From day one the automotive industry across the globe is thriving. New technologies and intricate techniques are being developed every second to make travel more comfortable and environment friendly. That said, electric vehicles are still far from becoming daily drivers for many. Hence, the immediate future still are efficient IC or internal combustion engines. Talking about the advancements in powertrain technology, the engines currently plying on the road are ever more efficient and powerful. One of these typical technologies is to give engines the required gain is called the forced induction. Well, if you are not aware, force induction includes turbocharging or supercharging or both.
At the moment, most of the cars sold in India, are either naturally aspirated or are turbocharged. After receiving a lot of questions about whether to buy a car with a naturally aspirated engine or a turbocharged engine is a better buy or in other words which one India loves. So, it’s clear the dilemma once and for all.
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Before getting straight into the question, let’s see what is forced induction and is it better for the engine with natural aspiration?
What is Forced Induction or Turbocharging?
All of us know the basic working principle of an internal combustion engine. Exactly, to generate power a 4 stroke engine carries 4 cycles or strokes, suck, squeeze, band and in the end blow. Be it an engine with forced induction or natural induction, the 4 strokes are identical for both. So where does the difference lies you may ask.
- Well, the things that are different in both the engine are the physical and chemical properties of the air getting inside the combustion chamber during the intake stroke.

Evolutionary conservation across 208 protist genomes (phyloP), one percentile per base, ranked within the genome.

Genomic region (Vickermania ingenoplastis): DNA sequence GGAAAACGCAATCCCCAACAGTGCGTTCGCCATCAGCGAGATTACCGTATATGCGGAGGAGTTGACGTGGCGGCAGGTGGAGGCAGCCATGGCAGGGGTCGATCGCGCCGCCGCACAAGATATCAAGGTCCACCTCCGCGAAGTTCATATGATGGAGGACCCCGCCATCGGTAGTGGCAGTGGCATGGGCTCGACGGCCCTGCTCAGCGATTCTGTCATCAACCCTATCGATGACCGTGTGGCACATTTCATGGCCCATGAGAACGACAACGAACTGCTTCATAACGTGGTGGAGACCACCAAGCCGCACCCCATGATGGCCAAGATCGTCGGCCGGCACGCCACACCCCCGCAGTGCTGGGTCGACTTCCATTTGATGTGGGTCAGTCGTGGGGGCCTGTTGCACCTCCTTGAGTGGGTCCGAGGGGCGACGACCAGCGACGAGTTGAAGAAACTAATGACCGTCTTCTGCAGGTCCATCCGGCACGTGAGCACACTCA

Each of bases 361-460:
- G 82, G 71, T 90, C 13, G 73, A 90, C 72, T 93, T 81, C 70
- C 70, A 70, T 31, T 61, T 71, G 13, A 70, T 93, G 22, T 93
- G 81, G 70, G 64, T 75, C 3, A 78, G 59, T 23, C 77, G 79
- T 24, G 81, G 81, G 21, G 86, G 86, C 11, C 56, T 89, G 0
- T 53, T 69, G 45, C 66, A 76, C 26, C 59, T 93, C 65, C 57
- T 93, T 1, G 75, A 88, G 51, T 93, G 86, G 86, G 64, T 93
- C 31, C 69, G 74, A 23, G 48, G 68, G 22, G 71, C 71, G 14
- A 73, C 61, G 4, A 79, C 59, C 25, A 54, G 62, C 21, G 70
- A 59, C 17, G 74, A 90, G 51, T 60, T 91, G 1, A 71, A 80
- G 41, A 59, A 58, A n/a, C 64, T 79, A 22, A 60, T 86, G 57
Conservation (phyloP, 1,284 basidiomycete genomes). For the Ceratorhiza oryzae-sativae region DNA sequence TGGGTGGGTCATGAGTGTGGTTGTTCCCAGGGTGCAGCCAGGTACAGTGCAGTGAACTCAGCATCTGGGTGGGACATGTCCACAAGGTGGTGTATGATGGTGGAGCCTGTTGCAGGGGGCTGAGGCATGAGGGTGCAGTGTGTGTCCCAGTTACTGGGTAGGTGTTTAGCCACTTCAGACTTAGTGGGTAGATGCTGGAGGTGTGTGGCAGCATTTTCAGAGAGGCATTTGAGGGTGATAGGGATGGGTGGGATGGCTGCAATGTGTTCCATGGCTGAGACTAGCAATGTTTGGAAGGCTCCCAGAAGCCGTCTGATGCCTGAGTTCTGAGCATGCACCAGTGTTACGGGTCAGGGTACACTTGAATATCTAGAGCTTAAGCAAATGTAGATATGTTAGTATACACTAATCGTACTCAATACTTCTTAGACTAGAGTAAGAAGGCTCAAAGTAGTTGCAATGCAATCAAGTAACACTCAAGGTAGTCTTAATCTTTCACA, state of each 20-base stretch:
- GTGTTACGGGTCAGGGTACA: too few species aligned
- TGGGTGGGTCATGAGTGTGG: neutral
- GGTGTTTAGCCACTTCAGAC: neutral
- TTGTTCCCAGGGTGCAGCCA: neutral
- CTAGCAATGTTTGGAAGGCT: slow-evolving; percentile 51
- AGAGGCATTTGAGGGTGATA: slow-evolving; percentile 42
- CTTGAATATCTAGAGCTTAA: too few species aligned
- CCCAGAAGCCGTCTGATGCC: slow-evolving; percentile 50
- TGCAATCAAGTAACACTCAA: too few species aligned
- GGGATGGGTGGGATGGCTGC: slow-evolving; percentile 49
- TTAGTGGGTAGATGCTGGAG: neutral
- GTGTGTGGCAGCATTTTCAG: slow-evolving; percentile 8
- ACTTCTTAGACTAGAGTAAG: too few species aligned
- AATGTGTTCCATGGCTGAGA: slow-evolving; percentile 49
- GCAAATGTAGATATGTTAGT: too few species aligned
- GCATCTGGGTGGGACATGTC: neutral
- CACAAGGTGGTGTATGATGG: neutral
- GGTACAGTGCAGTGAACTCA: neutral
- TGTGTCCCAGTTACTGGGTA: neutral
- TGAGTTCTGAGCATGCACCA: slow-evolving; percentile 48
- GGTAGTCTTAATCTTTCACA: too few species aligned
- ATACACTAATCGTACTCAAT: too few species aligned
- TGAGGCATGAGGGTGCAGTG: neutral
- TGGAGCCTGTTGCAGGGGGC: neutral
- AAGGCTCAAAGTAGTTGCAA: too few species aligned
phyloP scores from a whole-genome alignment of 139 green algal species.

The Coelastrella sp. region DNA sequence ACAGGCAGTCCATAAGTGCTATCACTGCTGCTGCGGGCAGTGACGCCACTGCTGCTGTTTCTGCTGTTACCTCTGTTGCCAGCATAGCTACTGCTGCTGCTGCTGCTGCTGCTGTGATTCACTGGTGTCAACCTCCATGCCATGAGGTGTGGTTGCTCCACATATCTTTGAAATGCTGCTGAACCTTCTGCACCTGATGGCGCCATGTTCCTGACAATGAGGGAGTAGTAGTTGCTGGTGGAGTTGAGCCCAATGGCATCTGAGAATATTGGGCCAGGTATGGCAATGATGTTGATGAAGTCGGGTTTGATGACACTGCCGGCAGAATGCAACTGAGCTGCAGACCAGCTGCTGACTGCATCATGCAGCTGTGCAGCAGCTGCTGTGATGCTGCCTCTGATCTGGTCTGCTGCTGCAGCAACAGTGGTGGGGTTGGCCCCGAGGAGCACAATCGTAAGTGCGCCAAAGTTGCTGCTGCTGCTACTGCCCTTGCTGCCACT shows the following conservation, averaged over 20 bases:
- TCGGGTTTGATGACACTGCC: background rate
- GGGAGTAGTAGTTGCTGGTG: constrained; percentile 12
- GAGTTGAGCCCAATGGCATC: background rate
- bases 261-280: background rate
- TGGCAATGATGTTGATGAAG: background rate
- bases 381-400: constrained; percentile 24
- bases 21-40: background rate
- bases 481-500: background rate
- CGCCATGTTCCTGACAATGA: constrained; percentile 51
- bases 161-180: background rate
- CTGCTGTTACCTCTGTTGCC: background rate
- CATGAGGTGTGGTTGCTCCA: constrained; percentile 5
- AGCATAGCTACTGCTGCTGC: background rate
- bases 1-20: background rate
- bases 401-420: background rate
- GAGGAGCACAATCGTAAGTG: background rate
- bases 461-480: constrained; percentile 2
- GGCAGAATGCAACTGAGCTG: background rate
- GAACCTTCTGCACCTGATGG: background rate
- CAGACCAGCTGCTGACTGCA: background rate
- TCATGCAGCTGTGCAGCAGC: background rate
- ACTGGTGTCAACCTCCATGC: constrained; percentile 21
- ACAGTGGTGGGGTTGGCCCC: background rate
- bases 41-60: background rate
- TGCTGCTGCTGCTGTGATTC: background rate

- In a turbocharged engine, the air from the atmosphere gets compressed and then is forced into the combustion chamber.
- This lets a small capacity engine behave as a higher capacity engine (as more air is compressed and forced inside the engine).
- In turn, it generates more power and torque figures than naturally aspirated ones. This is when both engines are identical in terms of capacity.
So, does this mean turbocharges engines better? hold that thought, we are getting to it.
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Naturally Aspirated Petrol engines
When an internal combustion engine is not turbocharged or supercharged it is naturally, naturally aspirated. This is where the atmospheric pressure or vacuum inside the cylinder pulls the air inside.
- A naturally aspirated petrol engine pulls the air from the environment at approx 14.7psi or 1atm.
- Rest of the combustion process between both the type of motors remain the same.
- Now with both the type of engine intakes clear which one is better or which one India loves?
Naturally Aspirated Engine VS Turbocharged Engine
Naturally Aspirated engine
|Cheaper and easy to Maintain
|Are cheaper to buy
|Low on power and torque
|Low research and development cost
|Lower tuning potential
|Better throttle response